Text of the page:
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Video : Vagrant Oracle Real Application Clusters (RAC) Build

In today’s video we’ll discuss how to build a 2-node RAC setup using Vagrant.

This video is based on the OL8 19c RAC build, but it’s similar to that of the OL7 19c RAC build also. If you don’t have access to the patches from MOS, stick with the OL7 build, as it will work with the 19.3 base release. The GitHub repos are listed here.

If you need some more words to read, you can find descriptions of the builds here, as well as a beginners guide to Vagrant.

Video : Using Podman With Existing Dockerfiles (Oracle Database and ORDS)

Today’s video shows me using some of my existing Docker builds with Podman. Specifically a 19c database container and an Oracle REST Data Services (ORDS) container.

For those with an understanding of Docker, it should look really familiar, but it does introduce a twist in the form of a pod.

The video is based on this article.

You can see more information about containers here.

Oracle Database 19c RAC On OL8 Using Vagrant

On Sunday 17th May I started the process of putting together a Vagrant build of Oracle 19c RAC on Oracle Linux 8 (OL8.2 + EUK). I figured it would take me about 20 minutes to amend my existing OL7 build, but it took the whole of that Sunday, every evening for the following week, and the whole of the following Saturday and Sunday to complete it. There were some late nights, so from an hours perspective it well over 5 days of work. Most of that time would have been completely unnecessary if I wasn’t an idiot.

First things first. The result of that effort was this build on GitHub, with an associated article on my website describing the build in more detail.

Oracle Linux 8 (OL8) : Podman

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When Oracle Linux 8 (OL8) was released, one of the first things I did was check for the Oracle supplied Docker engine. Nothing.

Getting rid of annoying, repetitive messages in /var/log/messages

The primary source of information regarding any change or issue on a linux system is the /var/log/messages file. I am often annoyed when a linux system is setup in such a way that certain messages are written to syslog with a high frequency swamping the messages file with information that is not important. The reason for my annoyance is that this makes it very hard to actually spot important information because you have to skip through a lot of lines before you find the important information, especially if you do not know for sure if there a message in the first place.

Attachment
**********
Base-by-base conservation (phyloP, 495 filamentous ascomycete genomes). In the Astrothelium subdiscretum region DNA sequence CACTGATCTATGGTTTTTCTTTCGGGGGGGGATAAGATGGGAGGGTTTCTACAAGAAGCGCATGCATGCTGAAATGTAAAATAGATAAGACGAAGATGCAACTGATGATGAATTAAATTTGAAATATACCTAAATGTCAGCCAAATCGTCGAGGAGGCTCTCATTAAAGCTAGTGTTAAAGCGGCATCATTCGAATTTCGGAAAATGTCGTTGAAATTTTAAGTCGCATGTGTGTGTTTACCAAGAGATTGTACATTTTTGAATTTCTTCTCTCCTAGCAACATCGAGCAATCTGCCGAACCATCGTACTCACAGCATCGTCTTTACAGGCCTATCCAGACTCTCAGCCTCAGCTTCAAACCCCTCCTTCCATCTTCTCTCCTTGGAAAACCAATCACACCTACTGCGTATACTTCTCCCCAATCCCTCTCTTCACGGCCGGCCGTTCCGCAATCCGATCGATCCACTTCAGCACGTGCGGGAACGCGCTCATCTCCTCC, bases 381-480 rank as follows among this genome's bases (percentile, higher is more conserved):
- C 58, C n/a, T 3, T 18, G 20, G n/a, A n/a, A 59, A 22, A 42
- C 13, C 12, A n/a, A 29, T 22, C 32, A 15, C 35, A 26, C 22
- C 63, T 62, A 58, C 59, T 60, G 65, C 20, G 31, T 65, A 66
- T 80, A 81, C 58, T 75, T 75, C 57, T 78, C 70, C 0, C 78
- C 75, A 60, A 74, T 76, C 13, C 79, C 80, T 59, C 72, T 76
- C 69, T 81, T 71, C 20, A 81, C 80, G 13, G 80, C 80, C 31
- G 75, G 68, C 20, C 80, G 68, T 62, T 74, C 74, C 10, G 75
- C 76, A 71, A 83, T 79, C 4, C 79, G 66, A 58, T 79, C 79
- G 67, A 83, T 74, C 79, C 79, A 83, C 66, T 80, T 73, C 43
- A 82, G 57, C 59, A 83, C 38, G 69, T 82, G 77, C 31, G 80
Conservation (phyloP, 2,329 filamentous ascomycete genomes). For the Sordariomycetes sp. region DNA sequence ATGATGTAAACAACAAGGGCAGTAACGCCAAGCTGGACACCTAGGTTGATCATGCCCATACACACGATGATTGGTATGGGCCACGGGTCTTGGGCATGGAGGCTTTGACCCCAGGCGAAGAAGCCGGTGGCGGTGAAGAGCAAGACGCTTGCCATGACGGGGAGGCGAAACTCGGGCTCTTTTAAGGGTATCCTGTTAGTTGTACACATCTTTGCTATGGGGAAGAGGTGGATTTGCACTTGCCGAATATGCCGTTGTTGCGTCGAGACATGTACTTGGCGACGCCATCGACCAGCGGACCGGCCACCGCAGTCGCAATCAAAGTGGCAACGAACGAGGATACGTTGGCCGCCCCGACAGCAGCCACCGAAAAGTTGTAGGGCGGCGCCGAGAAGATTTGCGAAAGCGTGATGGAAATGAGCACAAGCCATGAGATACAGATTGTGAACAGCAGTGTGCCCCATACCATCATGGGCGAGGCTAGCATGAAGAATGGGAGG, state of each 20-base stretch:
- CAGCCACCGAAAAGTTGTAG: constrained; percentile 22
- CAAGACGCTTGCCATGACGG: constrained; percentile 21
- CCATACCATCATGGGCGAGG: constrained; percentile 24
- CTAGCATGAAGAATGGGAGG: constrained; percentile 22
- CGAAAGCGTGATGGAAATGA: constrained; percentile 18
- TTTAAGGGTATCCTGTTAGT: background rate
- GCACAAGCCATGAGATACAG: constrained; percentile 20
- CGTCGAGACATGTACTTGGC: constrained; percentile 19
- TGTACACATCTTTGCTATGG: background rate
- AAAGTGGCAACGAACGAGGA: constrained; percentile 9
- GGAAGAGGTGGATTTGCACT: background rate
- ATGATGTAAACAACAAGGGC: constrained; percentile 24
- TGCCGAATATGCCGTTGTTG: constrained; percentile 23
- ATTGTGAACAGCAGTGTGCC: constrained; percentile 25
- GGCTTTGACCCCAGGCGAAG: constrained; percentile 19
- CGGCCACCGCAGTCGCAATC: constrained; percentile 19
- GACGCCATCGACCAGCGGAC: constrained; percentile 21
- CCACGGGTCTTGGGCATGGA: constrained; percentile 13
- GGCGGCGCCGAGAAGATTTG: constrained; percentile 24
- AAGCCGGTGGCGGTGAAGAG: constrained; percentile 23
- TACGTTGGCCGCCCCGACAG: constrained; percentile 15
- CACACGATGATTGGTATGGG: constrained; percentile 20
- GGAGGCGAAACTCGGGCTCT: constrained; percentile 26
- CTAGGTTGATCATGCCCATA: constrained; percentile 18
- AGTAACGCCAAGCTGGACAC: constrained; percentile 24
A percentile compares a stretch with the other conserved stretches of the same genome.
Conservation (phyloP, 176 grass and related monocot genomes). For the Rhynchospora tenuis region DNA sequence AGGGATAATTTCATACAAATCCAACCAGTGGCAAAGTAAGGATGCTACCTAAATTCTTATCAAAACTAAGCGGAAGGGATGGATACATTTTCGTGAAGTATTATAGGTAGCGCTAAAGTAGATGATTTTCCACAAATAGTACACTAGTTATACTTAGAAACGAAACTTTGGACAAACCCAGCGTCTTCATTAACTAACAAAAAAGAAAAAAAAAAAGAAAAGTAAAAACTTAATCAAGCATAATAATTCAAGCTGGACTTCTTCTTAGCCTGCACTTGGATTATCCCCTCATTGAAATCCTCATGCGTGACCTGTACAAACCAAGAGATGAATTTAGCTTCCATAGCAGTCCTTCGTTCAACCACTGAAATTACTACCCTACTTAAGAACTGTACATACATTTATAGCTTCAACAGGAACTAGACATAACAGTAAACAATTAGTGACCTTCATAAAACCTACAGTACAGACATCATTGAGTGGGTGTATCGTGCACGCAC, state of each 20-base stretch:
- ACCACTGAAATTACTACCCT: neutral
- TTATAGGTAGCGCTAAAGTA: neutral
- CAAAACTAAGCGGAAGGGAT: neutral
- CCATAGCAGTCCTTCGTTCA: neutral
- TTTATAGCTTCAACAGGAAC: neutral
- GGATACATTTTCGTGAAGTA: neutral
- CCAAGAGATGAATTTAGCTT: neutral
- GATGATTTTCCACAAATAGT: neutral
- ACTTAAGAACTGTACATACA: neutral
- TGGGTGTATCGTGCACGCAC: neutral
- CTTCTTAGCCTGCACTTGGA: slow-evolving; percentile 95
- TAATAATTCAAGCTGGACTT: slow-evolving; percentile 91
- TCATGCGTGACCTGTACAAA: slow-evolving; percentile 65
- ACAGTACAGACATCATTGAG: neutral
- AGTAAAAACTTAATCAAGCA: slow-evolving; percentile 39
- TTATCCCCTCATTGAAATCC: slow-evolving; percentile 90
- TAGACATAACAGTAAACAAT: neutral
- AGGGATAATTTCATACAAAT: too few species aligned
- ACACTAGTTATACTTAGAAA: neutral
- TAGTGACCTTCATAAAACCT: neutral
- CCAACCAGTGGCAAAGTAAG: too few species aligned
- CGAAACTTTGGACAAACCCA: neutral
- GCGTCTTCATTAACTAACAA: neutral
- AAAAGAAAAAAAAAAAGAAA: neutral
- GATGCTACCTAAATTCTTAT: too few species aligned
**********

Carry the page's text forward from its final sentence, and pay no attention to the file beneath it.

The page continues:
Please mind this blogpost is created on a Centos 7 server which uses rsyslog.

There are a couple of ways to manage this. The standard syslog way of managing this is the following, which can be found in /etc/rsyslog.conf:

Video: Oracle Linux Virtual Machine (VM) on Amazon Web Services (AWS)

Continuing the cloud theme, here is a quick run through of the process of creating an Oracle Linux virtual machine on Amazon Web Services (AWS).

A few months ago I wrote an article about installing an Oracle database on AWS.

I updated the images in that article last night to bring them in line with this video.

Video: Oracle Linux Virtual Machine (VM) on Micorosft Azure

The interface for Microsoft Azure has been re-jigged since I last did screen shots, so I did a run through of creating an Oracle Linux VM and recorded it for my channel.

I also updated the associated article.

Cheers

Tim…

Oracle Linux : UEK4 Released

linux-tuxI wrote a post a couple of months ago called
Which version of Oracle Linux should I pick for Oracle server product installations? One of the points I raised was the use of UEK allows you to have all the latest kernel goodies, regardless of being on an older release, like OL6.

I saw a post today about the release of UEK4, so now you have access to all the improvements in the 4.1 mainline Linux kernel, whether you are on are running OL6 or OL7. That just goes to prove the point really.

Docker on Oracle Linux

As a reminder for myself and for those who might have missed the info. Here…

Red Hat Enterprise Linux (RHEL) 7 Released

It feels almost like heresy to discus something that isn’t Oracle-related on the day that Oracle announced the new In-Memory Database Option, but something else was also released today. Red Hat gave birth to Red Hat Enterprise Linux (RHEL) 7.

I’m a big fan of all things Linux. I’m typing this blog post on a Fedora 20 desktop at home. I’m a rabid fan of Oracle Linux for servers at home and at work. As a result, the birth of RHEL7 is a pretty big deal for me.